Review: ‘Round Midnight by Laura McBride

30753569It’s been awhile since I actually finished this book, but I’ve been bogged down by finals so I haven’t had time to write a proper review. However, finals are OVER and now I have all the free time I could want (for like two weeks…). ‘Round Midnight tells the story of four women whose diverse stories all weave together. The story is centered around El Capitan casino on the Las Vegas strip, beginning in the 1950s. The El Capitan ties all these woman together, through present and past events.

When I first saw the cover of this novel, I thought it would be a sappy romance, but it is anything but that, and I am so glad. Instead, McBride gives us a story about womanhood, family and sacrifice. We see a variety of social and economic situations and how that effects each characters life. Everyone’s story is so tightly, but subtly woven together, creating a seamless reading experience.

First, we are introduced to June, who runs a casino with her husband Del in 1950s Vegas. The two are savvy business people, and make a good team, but perhaps not the best marriage. Del’s actions connect June to Coral, a elementary school music teacher who has recently moved back to her hometown of Las Vegas. Coral brings us to Honorata, a young woman from the Philippines who has recently moved to the United States. And finally, Honorata lets us learn about the story of Engracia, her housemaid. I found that knowing less about each character allowed me to enjoy the story more, so I don’t want to give away too many details. I really enjoyed thinking about the relationships between each character, and how they contrasted with each other.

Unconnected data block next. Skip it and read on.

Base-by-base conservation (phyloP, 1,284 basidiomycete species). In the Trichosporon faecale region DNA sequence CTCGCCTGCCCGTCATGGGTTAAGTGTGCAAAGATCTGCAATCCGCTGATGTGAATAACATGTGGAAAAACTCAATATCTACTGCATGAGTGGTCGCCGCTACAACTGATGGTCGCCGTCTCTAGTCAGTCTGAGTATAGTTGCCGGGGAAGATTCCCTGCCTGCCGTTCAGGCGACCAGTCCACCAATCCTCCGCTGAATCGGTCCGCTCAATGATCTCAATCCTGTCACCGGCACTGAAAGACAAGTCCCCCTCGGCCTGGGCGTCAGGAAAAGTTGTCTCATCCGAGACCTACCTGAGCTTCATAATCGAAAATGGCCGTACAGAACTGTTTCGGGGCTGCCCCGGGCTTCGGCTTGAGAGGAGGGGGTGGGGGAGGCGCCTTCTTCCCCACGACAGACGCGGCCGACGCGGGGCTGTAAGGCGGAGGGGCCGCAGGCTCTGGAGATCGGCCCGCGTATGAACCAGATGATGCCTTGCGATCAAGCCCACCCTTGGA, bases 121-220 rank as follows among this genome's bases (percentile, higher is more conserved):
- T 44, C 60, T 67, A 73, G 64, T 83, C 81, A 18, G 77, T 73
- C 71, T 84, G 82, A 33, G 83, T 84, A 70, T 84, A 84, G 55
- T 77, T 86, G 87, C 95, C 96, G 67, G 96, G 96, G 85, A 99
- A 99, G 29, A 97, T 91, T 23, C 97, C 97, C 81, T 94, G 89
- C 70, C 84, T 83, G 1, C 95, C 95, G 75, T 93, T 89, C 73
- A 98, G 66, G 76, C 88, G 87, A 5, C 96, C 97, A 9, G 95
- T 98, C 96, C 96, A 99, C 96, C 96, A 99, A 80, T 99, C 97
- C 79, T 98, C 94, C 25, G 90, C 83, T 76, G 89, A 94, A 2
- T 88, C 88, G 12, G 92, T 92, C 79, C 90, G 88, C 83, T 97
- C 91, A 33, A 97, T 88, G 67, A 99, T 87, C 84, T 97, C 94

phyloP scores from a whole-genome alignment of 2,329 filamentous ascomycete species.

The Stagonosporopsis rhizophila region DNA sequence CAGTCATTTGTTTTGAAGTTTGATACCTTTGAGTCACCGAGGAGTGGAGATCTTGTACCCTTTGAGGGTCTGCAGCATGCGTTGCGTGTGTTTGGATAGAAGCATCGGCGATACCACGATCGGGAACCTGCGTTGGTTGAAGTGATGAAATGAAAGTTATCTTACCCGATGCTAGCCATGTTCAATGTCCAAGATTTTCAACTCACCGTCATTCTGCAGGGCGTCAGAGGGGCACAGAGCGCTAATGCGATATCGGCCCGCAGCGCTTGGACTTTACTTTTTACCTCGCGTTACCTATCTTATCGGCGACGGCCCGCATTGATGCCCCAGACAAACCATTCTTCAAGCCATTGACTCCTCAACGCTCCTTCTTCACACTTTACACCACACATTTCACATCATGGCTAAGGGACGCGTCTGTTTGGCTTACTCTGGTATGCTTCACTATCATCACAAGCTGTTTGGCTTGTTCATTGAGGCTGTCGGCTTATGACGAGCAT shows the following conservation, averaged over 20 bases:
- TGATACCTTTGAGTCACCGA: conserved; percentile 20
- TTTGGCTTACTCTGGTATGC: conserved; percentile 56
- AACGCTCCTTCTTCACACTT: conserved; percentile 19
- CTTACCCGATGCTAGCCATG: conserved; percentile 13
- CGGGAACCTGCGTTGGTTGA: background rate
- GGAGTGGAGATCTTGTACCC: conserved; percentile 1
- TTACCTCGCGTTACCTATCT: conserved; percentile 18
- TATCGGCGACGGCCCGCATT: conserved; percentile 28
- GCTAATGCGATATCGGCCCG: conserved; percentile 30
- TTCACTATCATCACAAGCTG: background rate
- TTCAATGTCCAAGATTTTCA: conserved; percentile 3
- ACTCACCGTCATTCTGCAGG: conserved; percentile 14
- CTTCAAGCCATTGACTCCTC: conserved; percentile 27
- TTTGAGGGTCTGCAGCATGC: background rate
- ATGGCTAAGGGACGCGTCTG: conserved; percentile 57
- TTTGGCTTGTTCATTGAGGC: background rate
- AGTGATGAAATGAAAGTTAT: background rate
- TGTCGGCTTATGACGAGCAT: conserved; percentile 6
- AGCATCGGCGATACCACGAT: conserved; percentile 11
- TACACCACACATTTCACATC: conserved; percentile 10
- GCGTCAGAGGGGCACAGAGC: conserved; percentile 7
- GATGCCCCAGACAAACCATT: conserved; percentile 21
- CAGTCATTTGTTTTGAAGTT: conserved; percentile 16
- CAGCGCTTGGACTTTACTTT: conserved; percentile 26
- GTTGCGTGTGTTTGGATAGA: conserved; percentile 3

However, some characters stood out more than others. I found June’s story especially compelling, and I wish McBride would have spent a little more time with her, especially  after the events that occur at the end of her section. Both Honorata and Engracia’s stories were ones that I had not read much about in contemporary literature, and I really enjoyed learning about their lives and what they had to do to survive. I didn’t connect as much with Coral’s story, possibly because there isn’t much mystery as to how she connects with the other characters, and nothing much happens during her sections. I wish that there was more to Coral’s sections to make them pop more, and stand alongside the other three women’s sections. Even so, all of these women have unique and individual stories that introduce us to their admirable and inspiring personalities and histories.

The plot itself was ok. I found that the intense age jumps towards the middle of the novel were slightly jarring. I think that if McBride had chosen to focus on less characters, we could have received a fuller picture of each person’s life, and their complete story, making the transitions less awkward. To this end, I think Honorata and Engracia had the most interesting stories and personalities, and their sections were my favorite to read. I think it would have been nice to have focused solely on their stories, to offer more detail and continuity.

Overall, I still really enjoyed this novel, and it was a really quick and absorbing read, regardless of its length. I received an advanced copy from a giveaway hosted by the publisher. I gave it 4/5 stars, and if you are a fan of family dramas, and stories about women, I would definitely recommend this novel!


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